Journal of Human Reproductive Sciences

ORIGINAL ARTICLE
Year
: 2018  |  Volume : 11  |  Issue : 3  |  Page : 269--273

Towards a common etiopathogenesis: Periodontal disease and endometriosis


Vidya Thomas1, Ashita S Uppoor1, Swati Pralhad1, Dilip G Naik1, Pralhad Kushtagi2,  
1 Department of Periodontology, Manipal College of Dental Sciences, Mangalore, Manipal Academy of Higher Education, Manipal, Karnataka, India
2 Department of Obstetrics and Gynecology, Kasturba Medical College and Hospitals, Mangalore, Manipal Academy of Higher Education, Manipal, Karnataka, India

Correspondence Address:
Dr. Swati Pralhad
Department of Periodontology, Manipal College of Dental Sciences, Mangalore, Manipal Academy of Higher Education, Manipal - 576 104, Karnataka
India

Abstract

Context: Periodontal disease and endometriosis are seen to share a common pathogenesis. There is only one report suggesting the possible association between the two conditions. Aims: To study the association between endometriosis and periodontal disease. Settings and Design: This was a case–control study. Subjects and Methods: Periodontal screening was carried out in 25 women with endometriosis and 25 women without endometriosis. Severity of periodontal disease was classified based on the extent of loss of attachment. Statistical Analysis Used: Student's t-test, Mann–Whitney U test, and Karl Pearson correlation coefficient tests were used for statistical analysis. Results: The proportion of women with severe periodontitis was seen to be higher among women with endometriosis (70%). Conclusions: The results of the present study indicate the existence of a relationship between endometriosis and periodontal disease. However, further studies among larger cohorts of endometriosis may provide evidence about the association.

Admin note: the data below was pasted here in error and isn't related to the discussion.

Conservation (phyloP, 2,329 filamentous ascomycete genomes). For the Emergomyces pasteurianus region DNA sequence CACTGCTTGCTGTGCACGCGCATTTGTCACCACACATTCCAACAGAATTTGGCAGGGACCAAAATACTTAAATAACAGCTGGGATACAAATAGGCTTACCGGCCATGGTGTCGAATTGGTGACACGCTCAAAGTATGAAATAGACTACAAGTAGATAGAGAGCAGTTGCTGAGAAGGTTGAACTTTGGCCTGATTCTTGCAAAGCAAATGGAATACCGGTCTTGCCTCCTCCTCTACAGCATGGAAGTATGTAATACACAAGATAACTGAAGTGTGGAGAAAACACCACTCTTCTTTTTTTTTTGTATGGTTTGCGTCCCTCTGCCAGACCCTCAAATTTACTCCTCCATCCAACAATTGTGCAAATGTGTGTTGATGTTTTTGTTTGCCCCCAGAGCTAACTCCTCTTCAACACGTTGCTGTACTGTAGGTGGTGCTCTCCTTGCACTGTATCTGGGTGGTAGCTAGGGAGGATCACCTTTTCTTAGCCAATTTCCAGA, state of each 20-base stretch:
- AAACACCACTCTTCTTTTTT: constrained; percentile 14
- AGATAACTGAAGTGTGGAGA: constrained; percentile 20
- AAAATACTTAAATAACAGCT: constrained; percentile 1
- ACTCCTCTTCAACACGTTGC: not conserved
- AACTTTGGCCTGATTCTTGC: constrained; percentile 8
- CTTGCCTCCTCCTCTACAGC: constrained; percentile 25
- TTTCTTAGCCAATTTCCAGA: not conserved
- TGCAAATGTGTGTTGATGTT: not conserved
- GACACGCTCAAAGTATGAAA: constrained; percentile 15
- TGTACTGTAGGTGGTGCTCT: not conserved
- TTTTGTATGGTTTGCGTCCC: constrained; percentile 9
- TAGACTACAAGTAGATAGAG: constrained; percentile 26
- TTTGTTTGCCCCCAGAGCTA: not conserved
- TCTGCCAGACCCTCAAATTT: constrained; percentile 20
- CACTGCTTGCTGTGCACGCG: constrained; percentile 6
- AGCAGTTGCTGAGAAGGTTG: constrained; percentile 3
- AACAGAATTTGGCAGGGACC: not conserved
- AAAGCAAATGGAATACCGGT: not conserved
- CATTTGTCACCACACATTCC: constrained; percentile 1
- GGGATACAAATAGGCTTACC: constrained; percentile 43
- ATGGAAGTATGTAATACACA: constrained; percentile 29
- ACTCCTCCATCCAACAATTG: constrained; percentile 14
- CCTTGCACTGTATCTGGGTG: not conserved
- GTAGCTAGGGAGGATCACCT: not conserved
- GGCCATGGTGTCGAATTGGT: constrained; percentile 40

How to cite this article:
Thomas V, Uppoor AS, Pralhad S, Naik DG, Kushtagi P. Towards a common etiopathogenesis: Periodontal disease and endometriosis.J Hum Reprod Sci 2018;11:269-273


How to cite this URL:
Thomas V, Uppoor AS, Pralhad S, Naik DG, Kushtagi P. Towards a common etiopathogenesis: Periodontal disease and endometriosis. J Hum Reprod Sci [serial online] 2018 [cited 2021 Jan 17 ];11:269-273
Available from: https://www.jhrsonline.org/text.asp?2018/11/3/269/245879


Full Text



 Introduction



Endometriosis is a common and important health problem of women. It is estimated to be present in 3%–10% of the women in the reproductive age group and also in 25%–35% of infertile women.[1] Endometriosis is many a times without symptoms. However, when present, they may include abdominal cramps or back pain during menstruation, painful urination or bowel movements especially during menstruation, and/or abnormal or heavy bleeding during menstruation. It is a disorder in which functional endometrium is present in locations other than the uterine inner lining; the cause of it however remains unknown. Retrograde menstruation with transport of endometrial cells, hematogenous or lymphatic spread, or direct transplantation of endometrial cells accounts for the leading theories of endometriosis. Another possible explanation is an alteration in the cellular local and humoral immune response which may affect the body's natural ability to recognize and destroy any misdirected growth of endometrial tissue.[2]